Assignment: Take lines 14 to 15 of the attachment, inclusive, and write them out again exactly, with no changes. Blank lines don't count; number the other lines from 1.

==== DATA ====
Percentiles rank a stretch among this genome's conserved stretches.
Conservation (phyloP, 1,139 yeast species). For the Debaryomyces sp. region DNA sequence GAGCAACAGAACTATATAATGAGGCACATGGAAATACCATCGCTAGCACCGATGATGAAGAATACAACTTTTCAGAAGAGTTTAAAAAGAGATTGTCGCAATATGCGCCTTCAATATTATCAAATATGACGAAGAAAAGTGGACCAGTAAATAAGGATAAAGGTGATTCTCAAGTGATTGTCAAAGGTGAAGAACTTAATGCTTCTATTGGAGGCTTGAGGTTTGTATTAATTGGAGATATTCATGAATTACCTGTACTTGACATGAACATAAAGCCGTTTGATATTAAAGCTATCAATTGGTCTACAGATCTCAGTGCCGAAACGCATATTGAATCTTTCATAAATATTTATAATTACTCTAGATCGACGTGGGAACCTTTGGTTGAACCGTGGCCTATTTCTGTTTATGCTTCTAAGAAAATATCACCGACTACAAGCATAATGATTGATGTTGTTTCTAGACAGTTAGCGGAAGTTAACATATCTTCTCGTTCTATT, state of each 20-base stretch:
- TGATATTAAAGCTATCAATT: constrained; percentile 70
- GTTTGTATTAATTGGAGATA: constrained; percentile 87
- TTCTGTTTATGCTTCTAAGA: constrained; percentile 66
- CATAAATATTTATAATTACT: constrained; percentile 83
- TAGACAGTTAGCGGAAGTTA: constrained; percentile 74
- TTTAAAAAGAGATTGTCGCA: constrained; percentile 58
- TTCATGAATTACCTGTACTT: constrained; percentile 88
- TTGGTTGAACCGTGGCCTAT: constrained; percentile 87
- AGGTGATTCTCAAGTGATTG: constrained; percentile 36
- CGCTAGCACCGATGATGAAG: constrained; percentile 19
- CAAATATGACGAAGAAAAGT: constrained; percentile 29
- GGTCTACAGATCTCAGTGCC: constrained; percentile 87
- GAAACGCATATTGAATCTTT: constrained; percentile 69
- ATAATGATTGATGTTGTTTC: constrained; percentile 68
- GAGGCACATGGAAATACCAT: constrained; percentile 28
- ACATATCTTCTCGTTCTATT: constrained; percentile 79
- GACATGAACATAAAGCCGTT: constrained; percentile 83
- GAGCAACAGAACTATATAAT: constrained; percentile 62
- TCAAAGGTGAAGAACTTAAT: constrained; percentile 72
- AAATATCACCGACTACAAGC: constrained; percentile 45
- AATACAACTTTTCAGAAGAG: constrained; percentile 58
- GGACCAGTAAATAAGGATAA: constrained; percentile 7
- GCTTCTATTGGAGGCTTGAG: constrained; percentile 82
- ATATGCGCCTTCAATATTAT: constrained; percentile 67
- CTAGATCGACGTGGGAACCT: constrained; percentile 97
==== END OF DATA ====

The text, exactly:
- GGTCTACAGATCTCAGTGCC: constrained; percentile 87
- GAAACGCATATTGAATCTTT: constrained; percentile 69